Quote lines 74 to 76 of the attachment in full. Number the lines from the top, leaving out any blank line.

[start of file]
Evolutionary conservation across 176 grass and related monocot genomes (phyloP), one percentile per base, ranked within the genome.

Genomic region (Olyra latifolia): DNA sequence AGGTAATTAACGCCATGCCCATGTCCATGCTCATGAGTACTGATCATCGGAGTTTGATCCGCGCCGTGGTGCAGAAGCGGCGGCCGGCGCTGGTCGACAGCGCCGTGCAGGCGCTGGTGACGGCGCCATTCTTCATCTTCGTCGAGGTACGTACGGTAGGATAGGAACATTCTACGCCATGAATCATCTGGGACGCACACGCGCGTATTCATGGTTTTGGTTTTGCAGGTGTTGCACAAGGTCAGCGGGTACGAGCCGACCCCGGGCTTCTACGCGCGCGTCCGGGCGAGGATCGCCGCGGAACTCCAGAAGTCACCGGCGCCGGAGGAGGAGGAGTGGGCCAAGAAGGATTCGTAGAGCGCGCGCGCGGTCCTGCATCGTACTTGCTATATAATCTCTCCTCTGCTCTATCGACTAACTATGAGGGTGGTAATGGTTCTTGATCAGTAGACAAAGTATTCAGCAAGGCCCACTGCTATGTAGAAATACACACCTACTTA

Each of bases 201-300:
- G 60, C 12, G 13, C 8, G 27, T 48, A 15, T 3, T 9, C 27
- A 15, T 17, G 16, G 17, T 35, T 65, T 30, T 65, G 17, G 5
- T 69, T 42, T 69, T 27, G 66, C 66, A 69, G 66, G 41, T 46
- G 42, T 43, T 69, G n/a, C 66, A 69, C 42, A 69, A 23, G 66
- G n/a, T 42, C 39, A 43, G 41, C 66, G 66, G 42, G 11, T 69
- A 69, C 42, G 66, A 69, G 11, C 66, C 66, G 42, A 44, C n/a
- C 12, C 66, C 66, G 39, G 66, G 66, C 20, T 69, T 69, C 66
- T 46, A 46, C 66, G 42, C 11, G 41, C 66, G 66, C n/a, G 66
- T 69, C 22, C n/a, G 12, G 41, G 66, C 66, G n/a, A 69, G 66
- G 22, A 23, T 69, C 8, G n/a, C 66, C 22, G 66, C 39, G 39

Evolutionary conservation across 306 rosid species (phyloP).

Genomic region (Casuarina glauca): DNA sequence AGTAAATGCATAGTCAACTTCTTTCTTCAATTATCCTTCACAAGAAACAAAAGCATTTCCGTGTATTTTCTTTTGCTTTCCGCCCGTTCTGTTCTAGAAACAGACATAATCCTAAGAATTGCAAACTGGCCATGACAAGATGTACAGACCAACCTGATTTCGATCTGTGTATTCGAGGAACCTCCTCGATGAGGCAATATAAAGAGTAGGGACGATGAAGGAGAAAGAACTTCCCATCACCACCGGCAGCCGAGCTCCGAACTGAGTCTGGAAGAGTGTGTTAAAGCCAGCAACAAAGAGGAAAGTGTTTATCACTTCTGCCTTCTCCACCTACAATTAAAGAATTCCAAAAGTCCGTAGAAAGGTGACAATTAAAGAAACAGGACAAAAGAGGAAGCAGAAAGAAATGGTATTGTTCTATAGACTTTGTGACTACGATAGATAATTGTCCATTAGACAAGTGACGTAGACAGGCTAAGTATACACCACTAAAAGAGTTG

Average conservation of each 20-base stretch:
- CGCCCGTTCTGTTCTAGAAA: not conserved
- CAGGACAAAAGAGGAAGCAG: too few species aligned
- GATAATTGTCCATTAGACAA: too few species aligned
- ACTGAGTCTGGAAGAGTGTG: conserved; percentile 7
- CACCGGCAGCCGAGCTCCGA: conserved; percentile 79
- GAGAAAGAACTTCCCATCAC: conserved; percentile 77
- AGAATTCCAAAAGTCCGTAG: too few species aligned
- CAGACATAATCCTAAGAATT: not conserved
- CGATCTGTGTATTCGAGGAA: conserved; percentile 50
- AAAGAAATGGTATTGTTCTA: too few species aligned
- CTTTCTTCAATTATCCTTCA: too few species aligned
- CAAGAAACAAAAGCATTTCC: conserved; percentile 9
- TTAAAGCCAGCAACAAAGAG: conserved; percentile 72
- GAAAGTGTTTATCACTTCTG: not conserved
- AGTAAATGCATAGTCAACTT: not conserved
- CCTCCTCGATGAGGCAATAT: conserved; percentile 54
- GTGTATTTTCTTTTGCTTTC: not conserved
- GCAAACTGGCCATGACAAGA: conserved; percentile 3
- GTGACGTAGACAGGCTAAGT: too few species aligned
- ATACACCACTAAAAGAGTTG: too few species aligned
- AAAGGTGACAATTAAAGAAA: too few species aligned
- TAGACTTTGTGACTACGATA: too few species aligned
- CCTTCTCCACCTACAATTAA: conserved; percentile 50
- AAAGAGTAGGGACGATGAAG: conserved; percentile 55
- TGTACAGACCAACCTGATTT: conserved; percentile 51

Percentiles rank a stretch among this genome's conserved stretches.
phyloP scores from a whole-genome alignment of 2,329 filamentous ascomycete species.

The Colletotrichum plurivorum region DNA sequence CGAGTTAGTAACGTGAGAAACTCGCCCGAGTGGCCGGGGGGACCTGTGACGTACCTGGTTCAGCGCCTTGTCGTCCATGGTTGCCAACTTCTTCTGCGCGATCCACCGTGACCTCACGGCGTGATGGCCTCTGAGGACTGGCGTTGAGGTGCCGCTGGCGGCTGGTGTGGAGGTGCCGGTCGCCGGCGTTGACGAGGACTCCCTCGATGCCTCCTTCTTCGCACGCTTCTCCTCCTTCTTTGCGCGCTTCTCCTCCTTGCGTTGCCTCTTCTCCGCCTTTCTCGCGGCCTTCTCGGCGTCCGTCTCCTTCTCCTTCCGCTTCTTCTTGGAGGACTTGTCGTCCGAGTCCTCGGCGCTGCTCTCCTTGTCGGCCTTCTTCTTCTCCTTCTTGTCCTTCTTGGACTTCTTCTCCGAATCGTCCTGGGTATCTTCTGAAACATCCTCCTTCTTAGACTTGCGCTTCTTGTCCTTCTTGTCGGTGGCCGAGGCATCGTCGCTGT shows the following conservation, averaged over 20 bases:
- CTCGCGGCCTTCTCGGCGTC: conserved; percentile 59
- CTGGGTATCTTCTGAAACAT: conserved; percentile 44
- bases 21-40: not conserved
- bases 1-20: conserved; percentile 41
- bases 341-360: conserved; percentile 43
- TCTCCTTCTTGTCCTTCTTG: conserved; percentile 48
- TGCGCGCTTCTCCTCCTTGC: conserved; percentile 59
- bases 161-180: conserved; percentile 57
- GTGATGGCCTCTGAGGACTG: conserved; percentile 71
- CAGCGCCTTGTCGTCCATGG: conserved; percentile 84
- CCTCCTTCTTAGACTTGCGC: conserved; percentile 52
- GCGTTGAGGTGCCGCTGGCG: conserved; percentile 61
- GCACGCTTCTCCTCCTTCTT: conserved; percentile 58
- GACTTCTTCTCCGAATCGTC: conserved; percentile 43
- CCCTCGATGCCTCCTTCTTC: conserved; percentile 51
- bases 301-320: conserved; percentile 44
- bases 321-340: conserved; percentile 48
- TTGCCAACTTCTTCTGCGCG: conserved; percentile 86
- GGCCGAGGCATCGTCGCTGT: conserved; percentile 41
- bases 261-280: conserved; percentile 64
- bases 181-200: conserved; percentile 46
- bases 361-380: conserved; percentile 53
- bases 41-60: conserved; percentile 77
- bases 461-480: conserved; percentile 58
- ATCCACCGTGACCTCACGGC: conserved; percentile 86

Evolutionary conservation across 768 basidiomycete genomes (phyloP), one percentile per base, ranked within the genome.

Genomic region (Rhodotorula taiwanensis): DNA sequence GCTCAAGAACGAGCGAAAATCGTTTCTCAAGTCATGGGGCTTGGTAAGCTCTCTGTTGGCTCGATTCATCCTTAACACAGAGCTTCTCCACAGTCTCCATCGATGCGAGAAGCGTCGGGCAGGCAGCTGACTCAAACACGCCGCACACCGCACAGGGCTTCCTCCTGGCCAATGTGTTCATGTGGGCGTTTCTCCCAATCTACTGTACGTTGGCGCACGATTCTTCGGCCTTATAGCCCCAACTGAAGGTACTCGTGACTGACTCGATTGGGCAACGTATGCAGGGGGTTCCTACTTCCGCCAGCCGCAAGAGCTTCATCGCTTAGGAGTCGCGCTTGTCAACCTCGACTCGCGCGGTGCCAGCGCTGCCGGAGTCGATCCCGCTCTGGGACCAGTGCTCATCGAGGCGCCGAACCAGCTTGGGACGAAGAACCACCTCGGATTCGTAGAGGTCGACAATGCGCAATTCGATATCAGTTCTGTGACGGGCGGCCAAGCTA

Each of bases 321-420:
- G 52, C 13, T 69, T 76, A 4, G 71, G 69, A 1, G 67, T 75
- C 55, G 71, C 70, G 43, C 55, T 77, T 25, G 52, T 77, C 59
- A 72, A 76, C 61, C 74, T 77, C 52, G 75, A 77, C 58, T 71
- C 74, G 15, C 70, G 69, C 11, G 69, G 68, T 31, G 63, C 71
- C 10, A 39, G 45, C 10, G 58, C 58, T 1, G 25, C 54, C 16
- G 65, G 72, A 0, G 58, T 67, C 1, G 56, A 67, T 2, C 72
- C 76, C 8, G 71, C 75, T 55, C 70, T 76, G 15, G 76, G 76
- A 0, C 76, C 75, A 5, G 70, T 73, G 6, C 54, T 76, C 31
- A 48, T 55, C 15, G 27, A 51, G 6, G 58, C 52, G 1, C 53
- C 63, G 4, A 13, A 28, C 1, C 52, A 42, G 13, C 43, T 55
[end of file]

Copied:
- C 55, G 71, C 70, G 43, C 55, T 77, T 25, G 52, T 77, C 59
- A 72, A 76, C 61, C 74, T 77, C 52, G 75, A 77, C 58, T 71
- C 74, G 15, C 70, G 69, C 11, G 69, G 68, T 31, G 63, C 71